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Stealth altruism : forbidden care as Jewish resistance in the Holocaust

"Though it has been nearly seventy years since the Holocaust, the human capacity for evil displayed by its perpetrators is still shocking and haunting. But the story of the Nazi attempt to annihilate European Jewry is not all we should remember of that horrifying time. An overlooked, empowering, and inspiring corollary--the Help Story--tells of secret, non-militant, high-risk efforts by Jewish victims to lessen the suffering of others. These acts of stealth altruism remind us of our inherent longing to do good even in situations of devastating brutality. Stealth Altruism explores forbidden acts of kindness: sharing scarce clothing and food rations, holding up weakened fellow prisoners during roll call, secretly replacing an ailing friend in a work detail, and much more. Arthur Shostak explores the motivation behind this dangerous behavior, how it differed when in or out of sight, who provided and undermined forbidden care, the difference of care between men and women, how and why gentiles aided forbidden care attempts, and, most importantly, how might its current and costly obscurity soon be corrected? To date, memorialization has emphasized what was done to victims and sidelined what victims tried to do for one another. These "Carers" provide an inspiring model for all of humanity and their profound efforts must be taught alongside the horrors. Humanity needs such inspiration, and the "Carers" deserve overdue credit for their bravery and altruism"--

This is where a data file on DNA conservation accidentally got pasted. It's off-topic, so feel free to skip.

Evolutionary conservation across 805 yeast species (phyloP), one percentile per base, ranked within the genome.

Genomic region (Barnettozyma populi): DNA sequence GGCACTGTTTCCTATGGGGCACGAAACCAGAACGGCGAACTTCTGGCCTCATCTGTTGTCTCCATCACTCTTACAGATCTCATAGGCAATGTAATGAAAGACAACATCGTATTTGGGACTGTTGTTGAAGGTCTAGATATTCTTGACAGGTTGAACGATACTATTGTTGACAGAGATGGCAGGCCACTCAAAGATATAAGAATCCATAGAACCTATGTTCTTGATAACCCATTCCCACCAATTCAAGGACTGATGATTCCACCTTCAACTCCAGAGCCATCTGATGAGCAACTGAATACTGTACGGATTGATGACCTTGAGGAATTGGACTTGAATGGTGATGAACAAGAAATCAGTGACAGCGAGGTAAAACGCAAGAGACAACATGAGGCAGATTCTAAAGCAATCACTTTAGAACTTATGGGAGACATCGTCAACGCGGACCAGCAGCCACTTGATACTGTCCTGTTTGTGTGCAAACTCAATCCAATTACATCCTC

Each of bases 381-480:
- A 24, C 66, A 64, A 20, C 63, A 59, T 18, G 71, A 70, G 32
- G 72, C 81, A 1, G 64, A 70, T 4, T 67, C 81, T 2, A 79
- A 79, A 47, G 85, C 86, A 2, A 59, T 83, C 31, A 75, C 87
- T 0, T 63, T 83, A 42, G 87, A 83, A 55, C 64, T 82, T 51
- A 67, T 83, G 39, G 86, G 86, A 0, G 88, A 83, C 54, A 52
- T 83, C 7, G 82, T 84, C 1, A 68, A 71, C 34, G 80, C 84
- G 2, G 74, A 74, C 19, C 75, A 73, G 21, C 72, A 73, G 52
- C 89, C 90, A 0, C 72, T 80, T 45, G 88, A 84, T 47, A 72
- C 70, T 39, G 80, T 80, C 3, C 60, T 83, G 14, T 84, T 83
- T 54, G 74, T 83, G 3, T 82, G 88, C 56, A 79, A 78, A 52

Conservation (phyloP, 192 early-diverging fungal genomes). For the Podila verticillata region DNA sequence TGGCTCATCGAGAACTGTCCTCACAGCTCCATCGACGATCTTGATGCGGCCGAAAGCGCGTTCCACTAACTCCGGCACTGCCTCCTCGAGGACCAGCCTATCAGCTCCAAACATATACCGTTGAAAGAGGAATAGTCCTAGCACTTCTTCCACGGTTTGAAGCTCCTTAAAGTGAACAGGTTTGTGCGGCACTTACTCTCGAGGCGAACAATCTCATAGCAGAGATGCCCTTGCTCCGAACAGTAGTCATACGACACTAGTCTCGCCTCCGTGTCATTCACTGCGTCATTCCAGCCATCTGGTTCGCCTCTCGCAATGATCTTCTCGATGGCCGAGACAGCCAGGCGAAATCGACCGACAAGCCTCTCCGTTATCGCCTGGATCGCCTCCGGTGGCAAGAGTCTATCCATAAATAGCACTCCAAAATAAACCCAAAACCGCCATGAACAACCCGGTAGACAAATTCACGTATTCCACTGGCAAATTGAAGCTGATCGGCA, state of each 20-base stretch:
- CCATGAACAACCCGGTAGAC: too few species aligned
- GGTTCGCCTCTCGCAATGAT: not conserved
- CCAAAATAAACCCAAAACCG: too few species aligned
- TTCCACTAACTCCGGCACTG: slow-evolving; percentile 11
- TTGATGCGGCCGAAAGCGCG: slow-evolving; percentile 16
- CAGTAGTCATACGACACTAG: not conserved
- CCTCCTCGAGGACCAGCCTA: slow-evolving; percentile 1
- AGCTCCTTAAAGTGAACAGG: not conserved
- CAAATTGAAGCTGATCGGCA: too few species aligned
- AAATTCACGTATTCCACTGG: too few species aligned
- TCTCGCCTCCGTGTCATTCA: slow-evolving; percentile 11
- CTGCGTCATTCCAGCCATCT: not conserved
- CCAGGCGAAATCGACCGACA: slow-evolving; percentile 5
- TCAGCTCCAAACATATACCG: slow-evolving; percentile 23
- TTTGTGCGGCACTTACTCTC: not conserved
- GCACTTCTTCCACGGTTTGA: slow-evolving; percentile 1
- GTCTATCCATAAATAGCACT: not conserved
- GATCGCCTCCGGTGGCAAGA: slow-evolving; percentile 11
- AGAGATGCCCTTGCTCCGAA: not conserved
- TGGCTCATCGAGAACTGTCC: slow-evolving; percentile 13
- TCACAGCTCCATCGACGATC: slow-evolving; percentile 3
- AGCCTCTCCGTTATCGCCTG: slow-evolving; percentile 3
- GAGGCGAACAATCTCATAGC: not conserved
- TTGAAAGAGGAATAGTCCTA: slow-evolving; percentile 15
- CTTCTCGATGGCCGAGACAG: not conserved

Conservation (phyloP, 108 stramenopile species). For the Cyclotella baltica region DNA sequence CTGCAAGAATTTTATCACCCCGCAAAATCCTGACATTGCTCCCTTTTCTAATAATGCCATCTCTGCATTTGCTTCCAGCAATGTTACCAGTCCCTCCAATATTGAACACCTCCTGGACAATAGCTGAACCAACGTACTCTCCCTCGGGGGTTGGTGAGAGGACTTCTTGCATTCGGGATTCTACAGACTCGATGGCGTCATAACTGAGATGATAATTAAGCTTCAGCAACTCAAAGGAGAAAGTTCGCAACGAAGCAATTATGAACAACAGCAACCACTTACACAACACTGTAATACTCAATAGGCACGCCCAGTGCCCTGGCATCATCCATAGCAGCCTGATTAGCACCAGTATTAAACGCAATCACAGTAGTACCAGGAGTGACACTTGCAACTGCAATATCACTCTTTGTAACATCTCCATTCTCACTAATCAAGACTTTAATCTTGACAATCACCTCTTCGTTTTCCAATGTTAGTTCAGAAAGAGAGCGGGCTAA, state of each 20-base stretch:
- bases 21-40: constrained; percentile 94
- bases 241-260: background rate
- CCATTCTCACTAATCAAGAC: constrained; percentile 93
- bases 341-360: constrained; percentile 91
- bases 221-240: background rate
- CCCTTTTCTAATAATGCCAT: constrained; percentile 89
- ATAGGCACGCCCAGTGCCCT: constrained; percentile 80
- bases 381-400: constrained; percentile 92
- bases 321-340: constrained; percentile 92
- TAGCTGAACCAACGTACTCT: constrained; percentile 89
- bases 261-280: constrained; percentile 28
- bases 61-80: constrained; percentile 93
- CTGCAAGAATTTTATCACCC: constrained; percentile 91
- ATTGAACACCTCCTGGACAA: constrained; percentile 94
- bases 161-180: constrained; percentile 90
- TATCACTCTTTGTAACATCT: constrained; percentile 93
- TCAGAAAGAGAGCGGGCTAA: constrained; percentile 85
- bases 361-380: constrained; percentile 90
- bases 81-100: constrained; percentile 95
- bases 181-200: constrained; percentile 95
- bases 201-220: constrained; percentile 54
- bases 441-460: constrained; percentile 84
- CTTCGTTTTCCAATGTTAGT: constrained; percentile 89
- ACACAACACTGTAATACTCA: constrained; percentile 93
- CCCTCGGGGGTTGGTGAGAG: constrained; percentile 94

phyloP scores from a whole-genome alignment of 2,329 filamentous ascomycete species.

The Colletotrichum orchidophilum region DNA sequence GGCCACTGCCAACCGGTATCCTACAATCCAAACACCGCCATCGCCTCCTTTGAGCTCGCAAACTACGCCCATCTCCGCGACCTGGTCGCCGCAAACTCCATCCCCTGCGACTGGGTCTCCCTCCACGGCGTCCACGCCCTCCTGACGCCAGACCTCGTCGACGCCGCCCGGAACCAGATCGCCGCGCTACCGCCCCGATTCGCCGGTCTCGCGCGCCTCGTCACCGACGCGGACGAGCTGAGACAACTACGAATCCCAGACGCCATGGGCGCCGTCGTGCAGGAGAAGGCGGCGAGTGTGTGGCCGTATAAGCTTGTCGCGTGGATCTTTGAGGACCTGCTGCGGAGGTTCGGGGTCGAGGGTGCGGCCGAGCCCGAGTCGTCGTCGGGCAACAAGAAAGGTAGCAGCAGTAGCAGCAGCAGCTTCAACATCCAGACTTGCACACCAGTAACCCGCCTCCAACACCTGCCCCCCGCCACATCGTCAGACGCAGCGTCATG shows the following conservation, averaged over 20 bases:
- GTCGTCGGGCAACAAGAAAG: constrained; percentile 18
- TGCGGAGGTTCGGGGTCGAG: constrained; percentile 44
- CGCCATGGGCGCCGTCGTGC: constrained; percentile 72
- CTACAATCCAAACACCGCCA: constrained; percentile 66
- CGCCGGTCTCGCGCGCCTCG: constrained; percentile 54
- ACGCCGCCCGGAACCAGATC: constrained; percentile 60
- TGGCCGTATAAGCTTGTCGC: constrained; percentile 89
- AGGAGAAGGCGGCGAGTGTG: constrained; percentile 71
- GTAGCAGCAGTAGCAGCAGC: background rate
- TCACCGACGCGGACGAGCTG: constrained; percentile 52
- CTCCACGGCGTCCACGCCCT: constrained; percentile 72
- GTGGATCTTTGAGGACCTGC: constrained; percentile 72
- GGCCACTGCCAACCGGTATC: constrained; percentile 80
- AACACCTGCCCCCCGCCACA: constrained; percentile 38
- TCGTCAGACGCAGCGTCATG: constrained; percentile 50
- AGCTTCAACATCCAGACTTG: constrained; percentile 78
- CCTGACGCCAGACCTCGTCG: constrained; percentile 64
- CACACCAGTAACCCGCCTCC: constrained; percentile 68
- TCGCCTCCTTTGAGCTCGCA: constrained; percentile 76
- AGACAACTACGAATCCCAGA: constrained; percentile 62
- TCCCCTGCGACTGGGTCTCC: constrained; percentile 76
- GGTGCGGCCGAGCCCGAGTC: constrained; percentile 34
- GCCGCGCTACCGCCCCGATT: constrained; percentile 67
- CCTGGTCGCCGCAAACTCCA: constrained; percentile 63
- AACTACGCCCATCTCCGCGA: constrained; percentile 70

xxxvi, 319 pages ; 23 cm
Includes bibliographical references and index.
1 januari 2017
  • Boek
  • Shostak, Arthur B.,
  • Bibliotheek NIOD
  • 2017-01-01
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